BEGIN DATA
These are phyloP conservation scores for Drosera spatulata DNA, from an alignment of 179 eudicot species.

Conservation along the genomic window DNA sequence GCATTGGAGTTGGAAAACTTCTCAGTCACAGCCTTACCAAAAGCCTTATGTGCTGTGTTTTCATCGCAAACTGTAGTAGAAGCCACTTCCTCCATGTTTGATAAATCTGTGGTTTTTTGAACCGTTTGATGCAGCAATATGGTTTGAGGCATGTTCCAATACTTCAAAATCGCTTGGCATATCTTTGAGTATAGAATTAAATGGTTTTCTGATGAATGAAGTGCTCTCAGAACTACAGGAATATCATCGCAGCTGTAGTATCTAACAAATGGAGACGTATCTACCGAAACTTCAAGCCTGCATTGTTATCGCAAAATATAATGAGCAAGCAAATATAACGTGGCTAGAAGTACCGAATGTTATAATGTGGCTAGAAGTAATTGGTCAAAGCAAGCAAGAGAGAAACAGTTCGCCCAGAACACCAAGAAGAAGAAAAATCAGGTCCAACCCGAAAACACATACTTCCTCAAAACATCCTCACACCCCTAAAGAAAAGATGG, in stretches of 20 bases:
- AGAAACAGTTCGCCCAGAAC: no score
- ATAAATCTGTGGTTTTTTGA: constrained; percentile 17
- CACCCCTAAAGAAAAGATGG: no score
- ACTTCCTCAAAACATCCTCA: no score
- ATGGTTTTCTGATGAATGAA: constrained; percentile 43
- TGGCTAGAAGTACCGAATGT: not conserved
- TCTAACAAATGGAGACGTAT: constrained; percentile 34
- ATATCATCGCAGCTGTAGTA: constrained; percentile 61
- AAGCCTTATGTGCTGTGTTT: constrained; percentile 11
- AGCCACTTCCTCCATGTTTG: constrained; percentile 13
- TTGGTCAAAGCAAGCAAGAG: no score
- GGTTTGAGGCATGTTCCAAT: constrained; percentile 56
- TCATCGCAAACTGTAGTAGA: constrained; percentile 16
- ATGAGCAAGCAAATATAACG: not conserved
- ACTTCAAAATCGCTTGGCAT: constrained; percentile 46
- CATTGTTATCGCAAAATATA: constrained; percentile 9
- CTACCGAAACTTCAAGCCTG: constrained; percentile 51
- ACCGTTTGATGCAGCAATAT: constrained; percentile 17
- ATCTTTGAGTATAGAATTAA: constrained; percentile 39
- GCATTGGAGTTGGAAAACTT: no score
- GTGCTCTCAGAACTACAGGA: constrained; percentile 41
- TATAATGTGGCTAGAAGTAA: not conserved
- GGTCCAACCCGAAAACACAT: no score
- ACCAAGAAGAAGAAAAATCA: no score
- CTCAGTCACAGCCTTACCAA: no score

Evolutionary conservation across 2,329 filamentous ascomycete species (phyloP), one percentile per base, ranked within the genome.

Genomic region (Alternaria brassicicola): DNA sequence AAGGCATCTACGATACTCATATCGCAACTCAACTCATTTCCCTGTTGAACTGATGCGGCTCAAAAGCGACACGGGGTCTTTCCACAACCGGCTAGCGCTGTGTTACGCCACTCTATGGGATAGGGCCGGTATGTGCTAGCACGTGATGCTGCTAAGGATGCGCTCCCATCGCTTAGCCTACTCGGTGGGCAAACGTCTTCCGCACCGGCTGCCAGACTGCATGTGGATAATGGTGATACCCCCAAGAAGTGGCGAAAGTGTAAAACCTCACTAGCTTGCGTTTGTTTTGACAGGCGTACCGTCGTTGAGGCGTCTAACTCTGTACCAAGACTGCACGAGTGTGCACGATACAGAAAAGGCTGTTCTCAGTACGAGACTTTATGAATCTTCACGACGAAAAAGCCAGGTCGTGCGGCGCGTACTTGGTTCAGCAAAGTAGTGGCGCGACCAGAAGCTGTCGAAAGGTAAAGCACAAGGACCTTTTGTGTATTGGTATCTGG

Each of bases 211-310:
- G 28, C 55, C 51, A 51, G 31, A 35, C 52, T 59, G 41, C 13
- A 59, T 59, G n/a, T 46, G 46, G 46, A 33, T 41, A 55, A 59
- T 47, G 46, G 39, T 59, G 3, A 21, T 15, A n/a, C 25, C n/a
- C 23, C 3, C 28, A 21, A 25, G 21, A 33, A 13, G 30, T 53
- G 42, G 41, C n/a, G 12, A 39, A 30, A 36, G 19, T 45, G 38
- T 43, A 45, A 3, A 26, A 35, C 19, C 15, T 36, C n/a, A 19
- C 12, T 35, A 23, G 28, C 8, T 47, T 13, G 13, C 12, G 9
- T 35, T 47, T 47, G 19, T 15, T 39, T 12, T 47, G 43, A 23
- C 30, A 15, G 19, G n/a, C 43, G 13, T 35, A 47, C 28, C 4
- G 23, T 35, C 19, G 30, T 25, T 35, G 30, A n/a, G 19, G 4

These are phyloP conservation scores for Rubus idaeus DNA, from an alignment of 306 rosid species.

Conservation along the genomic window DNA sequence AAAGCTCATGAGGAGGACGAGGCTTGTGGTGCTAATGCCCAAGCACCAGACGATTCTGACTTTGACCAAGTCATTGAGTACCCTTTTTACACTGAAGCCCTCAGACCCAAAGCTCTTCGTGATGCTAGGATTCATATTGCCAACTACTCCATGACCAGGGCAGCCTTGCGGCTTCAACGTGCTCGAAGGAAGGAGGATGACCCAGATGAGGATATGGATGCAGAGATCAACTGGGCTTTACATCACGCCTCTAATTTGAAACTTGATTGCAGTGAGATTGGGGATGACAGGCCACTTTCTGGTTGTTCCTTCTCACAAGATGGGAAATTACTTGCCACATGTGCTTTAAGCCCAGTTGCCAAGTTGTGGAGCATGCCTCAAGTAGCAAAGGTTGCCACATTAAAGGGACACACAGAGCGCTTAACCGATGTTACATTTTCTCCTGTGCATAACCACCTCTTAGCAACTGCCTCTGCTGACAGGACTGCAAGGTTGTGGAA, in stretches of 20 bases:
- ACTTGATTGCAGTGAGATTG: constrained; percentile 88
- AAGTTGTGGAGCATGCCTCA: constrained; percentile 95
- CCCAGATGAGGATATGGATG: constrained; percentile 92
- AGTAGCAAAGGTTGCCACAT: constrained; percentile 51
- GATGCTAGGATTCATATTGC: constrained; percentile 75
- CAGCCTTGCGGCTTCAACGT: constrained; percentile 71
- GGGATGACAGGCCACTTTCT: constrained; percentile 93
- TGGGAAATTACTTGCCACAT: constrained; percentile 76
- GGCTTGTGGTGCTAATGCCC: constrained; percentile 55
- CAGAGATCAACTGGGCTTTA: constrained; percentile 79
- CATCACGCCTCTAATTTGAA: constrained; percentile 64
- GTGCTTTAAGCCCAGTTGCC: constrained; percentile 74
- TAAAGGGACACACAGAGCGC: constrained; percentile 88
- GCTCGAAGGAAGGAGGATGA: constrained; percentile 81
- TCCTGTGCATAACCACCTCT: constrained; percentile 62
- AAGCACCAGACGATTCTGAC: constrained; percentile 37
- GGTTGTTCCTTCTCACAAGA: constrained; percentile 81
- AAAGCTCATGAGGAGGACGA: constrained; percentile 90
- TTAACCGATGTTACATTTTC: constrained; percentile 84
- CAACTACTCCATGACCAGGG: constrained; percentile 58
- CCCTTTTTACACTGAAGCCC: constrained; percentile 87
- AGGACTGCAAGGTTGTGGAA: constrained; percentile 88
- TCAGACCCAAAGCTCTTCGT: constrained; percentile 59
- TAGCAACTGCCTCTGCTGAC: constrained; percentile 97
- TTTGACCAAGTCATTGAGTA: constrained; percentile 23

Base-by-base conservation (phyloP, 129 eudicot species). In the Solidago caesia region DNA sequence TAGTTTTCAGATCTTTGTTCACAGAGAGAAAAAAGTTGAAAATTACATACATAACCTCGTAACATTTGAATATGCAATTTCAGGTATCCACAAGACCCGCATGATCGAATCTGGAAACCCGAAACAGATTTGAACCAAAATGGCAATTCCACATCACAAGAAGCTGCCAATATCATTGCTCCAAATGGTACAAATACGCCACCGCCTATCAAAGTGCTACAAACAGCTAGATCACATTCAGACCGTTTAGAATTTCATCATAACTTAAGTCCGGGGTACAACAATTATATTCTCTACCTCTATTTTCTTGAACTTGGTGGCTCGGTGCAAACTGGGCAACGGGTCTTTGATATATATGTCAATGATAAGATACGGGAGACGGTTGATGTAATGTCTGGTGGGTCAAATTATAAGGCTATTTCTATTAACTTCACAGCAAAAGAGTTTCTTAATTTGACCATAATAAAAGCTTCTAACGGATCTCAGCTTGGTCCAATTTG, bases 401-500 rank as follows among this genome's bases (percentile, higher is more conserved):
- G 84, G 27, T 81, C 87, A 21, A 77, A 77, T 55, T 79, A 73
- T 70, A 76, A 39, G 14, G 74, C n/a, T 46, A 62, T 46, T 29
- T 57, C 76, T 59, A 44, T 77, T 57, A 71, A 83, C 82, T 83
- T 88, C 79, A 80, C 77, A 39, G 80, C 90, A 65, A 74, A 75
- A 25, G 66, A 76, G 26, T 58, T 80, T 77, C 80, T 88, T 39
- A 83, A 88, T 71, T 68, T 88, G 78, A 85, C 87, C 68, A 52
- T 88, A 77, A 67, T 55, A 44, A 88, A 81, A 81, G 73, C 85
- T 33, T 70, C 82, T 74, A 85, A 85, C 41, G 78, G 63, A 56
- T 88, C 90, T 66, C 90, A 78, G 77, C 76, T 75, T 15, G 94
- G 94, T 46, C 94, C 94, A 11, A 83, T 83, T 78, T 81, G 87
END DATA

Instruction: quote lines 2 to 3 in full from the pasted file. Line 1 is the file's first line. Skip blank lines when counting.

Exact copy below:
Conservation along the genomic window DNA sequence GCATTGGAGTTGGAAAACTTCTCAGTCACAGCCTTACCAAAAGCCTTATGTGCTGTGTTTTCATCGCAAACTGTAGTAGAAGCCACTTCCTCCATGTTTGATAAATCTGTGGTTTTTTGAACCGTTTGATGCAGCAATATGGTTTGAGGCATGTTCCAATACTTCAAAATCGCTTGGCATATCTTTGAGTATAGAATTAAATGGTTTTCTGATGAATGAAGTGCTCTCAGAACTACAGGAATATCATCGCAGCTGTAGTATCTAACAAATGGAGACGTATCTACCGAAACTTCAAGCCTGCATTGTTATCGCAAAATATAATGAGCAAGCAAATATAACGTGGCTAGAAGTACCGAATGTTATAATGTGGCTAGAAGTAATTGGTCAAAGCAAGCAAGAGAGAAACAGTTCGCCCAGAACACCAAGAAGAAGAAAAATCAGGTCCAACCCGAAAACACATACTTCCTCAAAACATCCTCACACCCCTAAAGAAAAGATGG, in stretches of 20 bases:
- AGAAACAGTTCGCCCAGAAC: no score